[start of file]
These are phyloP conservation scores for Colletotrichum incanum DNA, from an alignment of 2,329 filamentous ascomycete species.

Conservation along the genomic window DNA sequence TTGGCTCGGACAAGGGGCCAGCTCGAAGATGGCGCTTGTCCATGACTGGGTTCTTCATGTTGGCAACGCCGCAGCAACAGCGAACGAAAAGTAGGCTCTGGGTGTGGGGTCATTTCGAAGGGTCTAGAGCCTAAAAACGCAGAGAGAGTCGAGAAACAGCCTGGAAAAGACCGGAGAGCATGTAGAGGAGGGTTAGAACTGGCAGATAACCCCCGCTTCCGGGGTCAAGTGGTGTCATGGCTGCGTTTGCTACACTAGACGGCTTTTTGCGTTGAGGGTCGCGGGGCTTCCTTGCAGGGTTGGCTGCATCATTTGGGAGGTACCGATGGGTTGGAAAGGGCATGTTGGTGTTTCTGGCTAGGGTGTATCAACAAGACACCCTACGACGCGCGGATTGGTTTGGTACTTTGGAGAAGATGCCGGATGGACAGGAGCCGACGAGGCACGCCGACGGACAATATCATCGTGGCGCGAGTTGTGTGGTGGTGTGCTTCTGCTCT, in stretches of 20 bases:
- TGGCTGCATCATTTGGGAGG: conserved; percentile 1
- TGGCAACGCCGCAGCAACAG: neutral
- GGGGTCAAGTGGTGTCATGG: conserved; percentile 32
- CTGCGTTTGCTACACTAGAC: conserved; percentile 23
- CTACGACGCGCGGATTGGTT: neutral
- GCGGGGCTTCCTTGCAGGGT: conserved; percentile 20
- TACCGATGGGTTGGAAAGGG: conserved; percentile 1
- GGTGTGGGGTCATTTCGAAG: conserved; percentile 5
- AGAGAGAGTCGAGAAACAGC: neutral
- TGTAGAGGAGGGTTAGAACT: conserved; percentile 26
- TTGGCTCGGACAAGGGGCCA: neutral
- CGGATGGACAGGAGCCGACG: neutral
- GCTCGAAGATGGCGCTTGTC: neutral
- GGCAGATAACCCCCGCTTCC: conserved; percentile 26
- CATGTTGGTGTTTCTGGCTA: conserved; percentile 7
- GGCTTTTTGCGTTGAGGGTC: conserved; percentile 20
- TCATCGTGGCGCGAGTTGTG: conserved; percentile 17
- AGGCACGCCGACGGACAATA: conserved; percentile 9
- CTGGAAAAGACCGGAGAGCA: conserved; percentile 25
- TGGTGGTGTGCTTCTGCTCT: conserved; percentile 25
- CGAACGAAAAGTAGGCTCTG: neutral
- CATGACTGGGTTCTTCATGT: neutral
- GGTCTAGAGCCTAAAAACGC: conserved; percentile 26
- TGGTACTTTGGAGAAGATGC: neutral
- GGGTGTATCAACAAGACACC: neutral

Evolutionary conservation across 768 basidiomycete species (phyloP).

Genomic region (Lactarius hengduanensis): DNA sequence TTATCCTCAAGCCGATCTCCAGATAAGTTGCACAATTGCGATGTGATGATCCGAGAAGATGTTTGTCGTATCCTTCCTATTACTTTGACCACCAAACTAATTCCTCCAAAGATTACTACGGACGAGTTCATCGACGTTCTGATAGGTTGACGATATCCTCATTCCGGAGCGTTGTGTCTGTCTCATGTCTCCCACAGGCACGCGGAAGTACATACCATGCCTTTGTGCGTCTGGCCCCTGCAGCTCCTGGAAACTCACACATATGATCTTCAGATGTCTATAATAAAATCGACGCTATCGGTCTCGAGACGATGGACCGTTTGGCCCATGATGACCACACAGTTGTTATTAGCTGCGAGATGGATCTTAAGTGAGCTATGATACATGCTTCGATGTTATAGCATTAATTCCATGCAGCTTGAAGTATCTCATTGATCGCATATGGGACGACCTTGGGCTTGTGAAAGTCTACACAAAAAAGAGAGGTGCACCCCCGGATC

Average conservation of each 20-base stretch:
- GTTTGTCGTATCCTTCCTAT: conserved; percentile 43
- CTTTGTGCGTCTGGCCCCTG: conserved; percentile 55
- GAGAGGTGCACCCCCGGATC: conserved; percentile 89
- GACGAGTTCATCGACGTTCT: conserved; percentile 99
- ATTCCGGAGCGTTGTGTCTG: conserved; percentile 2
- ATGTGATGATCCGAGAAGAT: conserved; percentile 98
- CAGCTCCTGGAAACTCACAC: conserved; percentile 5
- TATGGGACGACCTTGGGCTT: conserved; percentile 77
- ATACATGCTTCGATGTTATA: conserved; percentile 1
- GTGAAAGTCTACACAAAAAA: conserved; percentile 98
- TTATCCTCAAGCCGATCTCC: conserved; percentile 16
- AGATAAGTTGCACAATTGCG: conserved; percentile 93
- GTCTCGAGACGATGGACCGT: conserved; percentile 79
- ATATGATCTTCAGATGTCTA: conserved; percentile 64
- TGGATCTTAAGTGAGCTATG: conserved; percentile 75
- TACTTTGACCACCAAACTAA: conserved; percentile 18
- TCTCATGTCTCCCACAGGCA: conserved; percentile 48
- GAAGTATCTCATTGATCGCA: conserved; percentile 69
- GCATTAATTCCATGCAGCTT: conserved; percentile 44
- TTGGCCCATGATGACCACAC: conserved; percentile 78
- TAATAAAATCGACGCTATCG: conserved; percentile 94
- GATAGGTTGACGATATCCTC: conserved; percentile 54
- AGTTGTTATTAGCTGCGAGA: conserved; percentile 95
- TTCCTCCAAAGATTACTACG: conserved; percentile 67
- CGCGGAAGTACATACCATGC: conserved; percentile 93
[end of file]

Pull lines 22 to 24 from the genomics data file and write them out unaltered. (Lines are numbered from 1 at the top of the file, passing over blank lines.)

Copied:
- TGGTGGTGTGCTTCTGCTCT: conserved; percentile 25
- CGAACGAAAAGTAGGCTCTG: neutral
- CATGACTGGGTTCTTCATGT: neutral